Pandemic sized

(Provided photo — Melinda Walton)

“Woo hoo, I am below average!” I laughed to a friend, as she informed me that the average pandemic weight gain was 29 pounds. Not much below average, sad to say, and it doesn’t really feel that funny. It’s daunting to think about tackling weight loss. Some friends are in the same boat, but we don’t much want to talk about it.

For me, working out with a buddy sometimes makes it easier to get back to fitness. To start off, I rejoined the gym a couple weeks ago. It was time. Past time actually. I had stopped going to the gym when everything shut down a year ago. My metaphorical, financial belt was tightened, but I was no longer wearing my actual uniform belt. My efforts to stay active, alone and “socially distanced” were not enough. What activity I did do — even last spring and summer, did not counter the easy availability of snacking, the allure of Netflix and the lack of a routine structure to the long stretches of days.

A year full of trials and tribulations with very little real social connection, and even fewer random everyday social interactions, has added up to a much more solitary, and sedentary, life. Oh sure, I tried to “make the most of it.” Like many others, I decluttered, organized, did projects — made a small side table, painted a room, refinished an old piece of furniture, painted another room, worked at … not my usual job. I wasn’t going anywhere. I wasn’t traveling. I just wasn’t moving around enough. It began to weigh on me … and that weight showed on the scale. Still does.

Concerns about when I would finally qualify to get a vaccine evaporated with an unexpected letter from the doctor’s office. I had a “qualifying condition.” It didn’t even say what it was, but I knew. I did the math. It was official: I had achieved pandemic size. My emotions were mixed about this new reality.

Although it looked and felt like spring was here early, and here to stay, I knew that wasn’t really the case. The option to exercise at the gym in any weather was definitely needed. The gym had been reopened for weeks before I mustered the gumption to rejoin. I couldn’t keep fooling myself that I’d lose 5 or 10 pounds first, so I wouldn’t look so out of shape when I saw some of the gym regulars again.

Fully vaccinated, I can now confidently go into the gym. Masked up, the sense of camaraderie is not the same. I used to savor going at slow times to just get my workout done, no idle chitchat. Now, though, I miss those brief exchanges. There is eye contact, but often we look away, no words exchanged.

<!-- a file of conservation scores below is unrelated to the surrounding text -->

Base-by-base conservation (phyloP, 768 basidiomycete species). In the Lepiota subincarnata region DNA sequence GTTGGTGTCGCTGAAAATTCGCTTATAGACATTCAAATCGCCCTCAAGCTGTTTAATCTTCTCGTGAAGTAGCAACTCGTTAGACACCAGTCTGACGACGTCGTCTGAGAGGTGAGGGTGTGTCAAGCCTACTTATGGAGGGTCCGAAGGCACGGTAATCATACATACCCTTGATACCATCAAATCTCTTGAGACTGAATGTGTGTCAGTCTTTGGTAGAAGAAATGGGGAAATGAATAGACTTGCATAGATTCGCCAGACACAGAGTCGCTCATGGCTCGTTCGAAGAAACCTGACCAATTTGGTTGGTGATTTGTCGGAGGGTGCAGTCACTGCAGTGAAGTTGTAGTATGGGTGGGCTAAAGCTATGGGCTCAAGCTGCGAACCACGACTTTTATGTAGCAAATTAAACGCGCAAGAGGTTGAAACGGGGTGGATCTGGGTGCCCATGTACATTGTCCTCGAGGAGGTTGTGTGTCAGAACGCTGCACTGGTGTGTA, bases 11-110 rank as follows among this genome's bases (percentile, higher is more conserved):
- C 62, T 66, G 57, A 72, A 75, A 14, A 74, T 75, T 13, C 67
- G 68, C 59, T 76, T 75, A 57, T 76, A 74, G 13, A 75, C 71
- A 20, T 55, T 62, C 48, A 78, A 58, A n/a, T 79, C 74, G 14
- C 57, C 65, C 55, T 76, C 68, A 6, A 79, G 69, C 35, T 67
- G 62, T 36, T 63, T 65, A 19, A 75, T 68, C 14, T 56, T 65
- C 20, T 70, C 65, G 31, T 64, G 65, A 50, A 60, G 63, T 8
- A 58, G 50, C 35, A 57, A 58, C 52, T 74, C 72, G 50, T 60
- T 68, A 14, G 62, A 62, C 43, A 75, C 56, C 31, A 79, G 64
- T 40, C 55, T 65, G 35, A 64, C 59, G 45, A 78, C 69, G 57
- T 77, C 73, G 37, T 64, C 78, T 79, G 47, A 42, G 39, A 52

Though winter has released its grip, the phases of spring weather still hamper outdoor plans. One day we can walk boot and jacket free with no mud; the next day it’s coats and boots again, looking for paved walks. I have had a few idyllic walks in that much too-short but oh-so-heavenly, season between mud and black flies.

Knowing that working out by itself was not going to be the best route back to fitness, I knew I also had to tackle my kitchen challenges. On the recommendation of a friend, I called and made an appointment with the free nutrition counselor at the hospital. I’ve had three meetings so far with my nutrition coach. Keeping a food diary had worked in years past, but I always did so reluctantly, and maybe not always honestly. I agreed to try again. The MyFitnessPal app makes it relatively easy, and I try to be honest. Yes, I ate a whole cup of jelly beans as a “snack,” more than once, a few weeks ago. Yes, I see that I do eat fruit, but not nearly enough vegetables. Knowing the coach has access to the food diary helps me make better choices. Incremental changes on the scale are finally happening, and are going in the right direction.

Now that True Spring, with daffodils, more sunshine and longer daylight hours, is here, I’ll be reaching out to friends for walks, hikes, and bike rides.

Soon enough, paddling the used kayak I optimistically bought last summer will also be an option. It was a great deal — kayaks were scarce, so it was a bit of an impulse, one I could barely afford. And to use the kayak at all immediately meant I needed to spend more money: a life jacket, a roof rack, ratchet straps. Looking back, I have to admit I seriously underestimated the weight and length of the kayak, while overestimating my strength. It was a real struggle getting it on and off my car solo. Entertaining to watch, I’m sure. Please, if you see me struggling gracelessly, feel free to laugh, but hopefully also offer a hand! Maybe we could paddle together; some companions would be enjoyable. Not sure which of my friends might be up for that — let me know! Perhaps, despite the pandemic, new friends will come along as we all venture back outside for fun and get back to our former, not pandemic sizes!


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